|Publication number||US4934317 A|
|Application number||US 07/305,754|
|Publication date||Jun 19, 1990|
|Filing date||Feb 3, 1989|
|Priority date||Feb 3, 1989|
|Publication number||07305754, 305754, US 4934317 A, US 4934317A, US-A-4934317, US4934317 A, US4934317A|
|Inventors||Edward M. Pourshalchi|
|Original Assignee||Pourshalchi Edward M|
|Export Citation||BiBTeX, EndNote, RefMan|
|Patent Citations (6), Referenced by (37), Classifications (5), Legal Events (4)|
|External Links: USPTO, USPTO Assignment, Espacenet|
An animal litter box is provided with means for scraping soiled litter from a bottom tray and replacing the soiled litter with fresh clean litter in a single simple operation.
Numerous types of litter boxes have been proposed. There are two predominant types; one provides a simple filtering mechanism, and the other, a fairly complex dump-and-replace mechanism. Filtering mechanisms normally work by sifting dirty litter material through a filter-like screen in order to separate hard waste refuse from the litter itself. Menzel (U.S. Pat. No. 4,190,525) is an example of such mechanisms. This approach is normally inadequate, as odor problems are due to ammonia-filled liquid waste rather than to hard waste. Removing hard waste elements from the litter simply does not solve the problem of the litter box, and forces users into a cumbersome two-step cleaning process in which hard waste is cleaned first and the litter material itself is replaced at a later time. Such systems require double work.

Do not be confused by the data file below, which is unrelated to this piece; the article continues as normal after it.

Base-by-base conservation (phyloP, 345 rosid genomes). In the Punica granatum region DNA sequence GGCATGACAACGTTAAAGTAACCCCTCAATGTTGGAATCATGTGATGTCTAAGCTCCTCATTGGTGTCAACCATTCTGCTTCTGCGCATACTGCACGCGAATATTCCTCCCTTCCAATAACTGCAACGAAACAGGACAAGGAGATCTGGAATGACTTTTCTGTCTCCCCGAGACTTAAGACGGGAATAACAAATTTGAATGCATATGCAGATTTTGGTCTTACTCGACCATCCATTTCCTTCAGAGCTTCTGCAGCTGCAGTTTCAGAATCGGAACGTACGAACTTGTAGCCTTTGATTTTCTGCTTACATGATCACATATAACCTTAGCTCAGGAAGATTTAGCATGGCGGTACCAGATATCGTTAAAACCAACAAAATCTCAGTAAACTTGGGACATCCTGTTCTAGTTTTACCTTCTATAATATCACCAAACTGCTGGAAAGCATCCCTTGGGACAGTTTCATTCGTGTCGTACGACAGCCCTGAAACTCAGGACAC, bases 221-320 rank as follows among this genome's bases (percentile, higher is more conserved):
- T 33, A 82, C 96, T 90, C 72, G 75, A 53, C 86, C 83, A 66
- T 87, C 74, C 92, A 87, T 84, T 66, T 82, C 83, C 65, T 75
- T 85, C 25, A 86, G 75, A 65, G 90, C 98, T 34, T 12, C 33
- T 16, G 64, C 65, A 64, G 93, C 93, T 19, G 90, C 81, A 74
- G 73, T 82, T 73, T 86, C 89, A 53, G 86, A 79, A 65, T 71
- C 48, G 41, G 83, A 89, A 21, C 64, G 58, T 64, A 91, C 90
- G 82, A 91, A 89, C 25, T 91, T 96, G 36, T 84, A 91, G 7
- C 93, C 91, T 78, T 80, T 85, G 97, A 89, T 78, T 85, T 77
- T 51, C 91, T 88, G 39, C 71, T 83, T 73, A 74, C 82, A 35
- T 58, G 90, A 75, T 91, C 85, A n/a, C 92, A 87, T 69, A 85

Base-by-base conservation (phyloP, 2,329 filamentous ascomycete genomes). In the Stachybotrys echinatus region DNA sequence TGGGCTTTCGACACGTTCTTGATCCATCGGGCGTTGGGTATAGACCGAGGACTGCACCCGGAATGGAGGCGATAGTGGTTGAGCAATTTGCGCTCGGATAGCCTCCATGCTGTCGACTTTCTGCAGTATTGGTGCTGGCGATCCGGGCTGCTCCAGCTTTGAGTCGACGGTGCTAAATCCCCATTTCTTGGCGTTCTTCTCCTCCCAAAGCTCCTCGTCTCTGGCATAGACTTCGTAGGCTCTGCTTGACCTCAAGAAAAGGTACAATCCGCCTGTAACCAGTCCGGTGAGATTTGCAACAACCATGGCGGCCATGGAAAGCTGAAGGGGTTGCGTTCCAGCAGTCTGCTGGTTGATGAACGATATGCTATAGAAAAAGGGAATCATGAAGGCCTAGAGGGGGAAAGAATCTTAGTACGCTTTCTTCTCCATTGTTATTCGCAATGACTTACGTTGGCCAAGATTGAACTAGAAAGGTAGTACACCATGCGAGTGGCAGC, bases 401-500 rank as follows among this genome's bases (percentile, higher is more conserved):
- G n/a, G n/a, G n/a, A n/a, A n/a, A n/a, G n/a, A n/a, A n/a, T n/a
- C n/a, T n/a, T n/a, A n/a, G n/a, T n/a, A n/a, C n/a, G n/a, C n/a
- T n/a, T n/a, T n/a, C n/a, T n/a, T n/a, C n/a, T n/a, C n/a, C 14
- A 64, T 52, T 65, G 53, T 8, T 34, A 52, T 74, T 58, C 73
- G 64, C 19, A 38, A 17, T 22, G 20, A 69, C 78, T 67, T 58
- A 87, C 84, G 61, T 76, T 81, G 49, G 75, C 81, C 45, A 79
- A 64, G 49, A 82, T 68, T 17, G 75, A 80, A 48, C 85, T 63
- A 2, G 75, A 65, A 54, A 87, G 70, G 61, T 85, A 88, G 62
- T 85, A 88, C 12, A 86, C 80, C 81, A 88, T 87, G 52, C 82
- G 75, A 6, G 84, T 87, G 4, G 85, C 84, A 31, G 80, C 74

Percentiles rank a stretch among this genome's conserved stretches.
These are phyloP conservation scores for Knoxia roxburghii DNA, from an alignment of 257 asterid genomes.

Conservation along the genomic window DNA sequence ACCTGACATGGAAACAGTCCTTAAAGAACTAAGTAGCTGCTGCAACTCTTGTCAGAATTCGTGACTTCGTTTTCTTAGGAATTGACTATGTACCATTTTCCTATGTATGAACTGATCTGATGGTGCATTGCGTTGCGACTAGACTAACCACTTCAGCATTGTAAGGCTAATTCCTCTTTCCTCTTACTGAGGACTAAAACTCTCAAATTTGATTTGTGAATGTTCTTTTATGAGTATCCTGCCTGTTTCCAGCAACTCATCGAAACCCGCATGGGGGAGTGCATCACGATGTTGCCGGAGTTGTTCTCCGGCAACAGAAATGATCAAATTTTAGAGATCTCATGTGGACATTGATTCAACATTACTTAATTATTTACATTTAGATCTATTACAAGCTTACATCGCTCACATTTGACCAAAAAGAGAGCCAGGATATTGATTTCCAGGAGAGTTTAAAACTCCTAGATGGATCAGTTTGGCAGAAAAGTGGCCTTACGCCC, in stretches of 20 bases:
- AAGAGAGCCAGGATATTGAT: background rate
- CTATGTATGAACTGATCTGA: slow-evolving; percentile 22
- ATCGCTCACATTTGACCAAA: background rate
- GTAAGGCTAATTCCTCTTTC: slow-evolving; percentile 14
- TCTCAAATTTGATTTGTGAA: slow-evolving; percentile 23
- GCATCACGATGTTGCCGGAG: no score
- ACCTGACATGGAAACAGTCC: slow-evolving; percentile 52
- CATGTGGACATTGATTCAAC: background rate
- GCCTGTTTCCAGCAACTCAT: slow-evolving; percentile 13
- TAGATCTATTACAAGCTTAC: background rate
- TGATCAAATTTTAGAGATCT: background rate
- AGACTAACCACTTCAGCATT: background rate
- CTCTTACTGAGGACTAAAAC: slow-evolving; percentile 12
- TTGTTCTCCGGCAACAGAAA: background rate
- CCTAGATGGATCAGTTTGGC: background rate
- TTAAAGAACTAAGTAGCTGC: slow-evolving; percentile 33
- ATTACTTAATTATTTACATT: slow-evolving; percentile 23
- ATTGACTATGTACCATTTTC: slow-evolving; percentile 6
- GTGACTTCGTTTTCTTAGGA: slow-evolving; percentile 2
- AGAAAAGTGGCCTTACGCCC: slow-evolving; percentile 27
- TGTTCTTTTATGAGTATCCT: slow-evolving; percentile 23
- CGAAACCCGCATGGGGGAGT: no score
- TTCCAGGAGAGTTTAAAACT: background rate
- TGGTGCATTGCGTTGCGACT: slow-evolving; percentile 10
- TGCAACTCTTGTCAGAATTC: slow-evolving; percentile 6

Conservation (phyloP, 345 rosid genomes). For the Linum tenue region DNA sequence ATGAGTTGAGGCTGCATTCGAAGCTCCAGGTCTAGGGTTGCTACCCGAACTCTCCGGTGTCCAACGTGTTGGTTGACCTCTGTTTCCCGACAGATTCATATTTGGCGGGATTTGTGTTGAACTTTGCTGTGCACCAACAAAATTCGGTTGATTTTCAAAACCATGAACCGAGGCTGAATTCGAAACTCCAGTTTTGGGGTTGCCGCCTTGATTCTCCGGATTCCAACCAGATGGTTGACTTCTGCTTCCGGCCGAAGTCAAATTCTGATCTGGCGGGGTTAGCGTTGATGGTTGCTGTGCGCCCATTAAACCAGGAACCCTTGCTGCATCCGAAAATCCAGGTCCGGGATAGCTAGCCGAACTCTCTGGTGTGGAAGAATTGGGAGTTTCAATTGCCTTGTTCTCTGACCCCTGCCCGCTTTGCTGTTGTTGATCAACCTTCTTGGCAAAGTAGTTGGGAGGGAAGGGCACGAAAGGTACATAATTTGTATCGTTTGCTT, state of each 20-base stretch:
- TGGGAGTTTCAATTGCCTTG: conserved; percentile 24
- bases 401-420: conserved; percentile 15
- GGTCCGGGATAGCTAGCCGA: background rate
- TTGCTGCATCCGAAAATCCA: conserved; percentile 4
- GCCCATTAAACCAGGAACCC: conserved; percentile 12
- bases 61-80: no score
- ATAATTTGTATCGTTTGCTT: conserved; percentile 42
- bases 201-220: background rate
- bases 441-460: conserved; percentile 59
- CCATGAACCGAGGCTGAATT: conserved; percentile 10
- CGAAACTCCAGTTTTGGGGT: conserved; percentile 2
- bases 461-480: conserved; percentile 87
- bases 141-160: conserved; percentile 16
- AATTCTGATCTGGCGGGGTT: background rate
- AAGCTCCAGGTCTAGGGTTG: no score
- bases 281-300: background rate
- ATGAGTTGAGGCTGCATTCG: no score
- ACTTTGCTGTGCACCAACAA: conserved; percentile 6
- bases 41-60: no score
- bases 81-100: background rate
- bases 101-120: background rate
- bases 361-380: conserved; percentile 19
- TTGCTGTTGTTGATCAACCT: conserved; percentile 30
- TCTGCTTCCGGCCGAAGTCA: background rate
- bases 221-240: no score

The dump-and-replace types clean hard and liquid waste at the same time by dumping all soiled litter into a trash receptacle. These systems usually include a "litter reservoir" that stores clean litter, an openable/closable trap-like bottom tray that holds the litter to be used by a pet, and a linable receptacle located beneath the tray to receive and hold used litter. Maness (U.S. Pat. No. 3,954,086) and Van der Kolk (U.S. Pat. No. 4,493,288) provides examples of such systems. Existing designs of the dump-and-replace approach contend with two important problems that impair their successful commercialization. They require sophisticated electronic sensors to coordinate the opening/closing of the litter reservoir with the closing/opening of the bottom tray. They also need an electrical mechanism to deal with the significant weight of the litter to be lifted and displaced. The high cost of electronics and electrical components and the potential danger accompanying the use of such components render the resulting mechanisms unfit for practical implementation.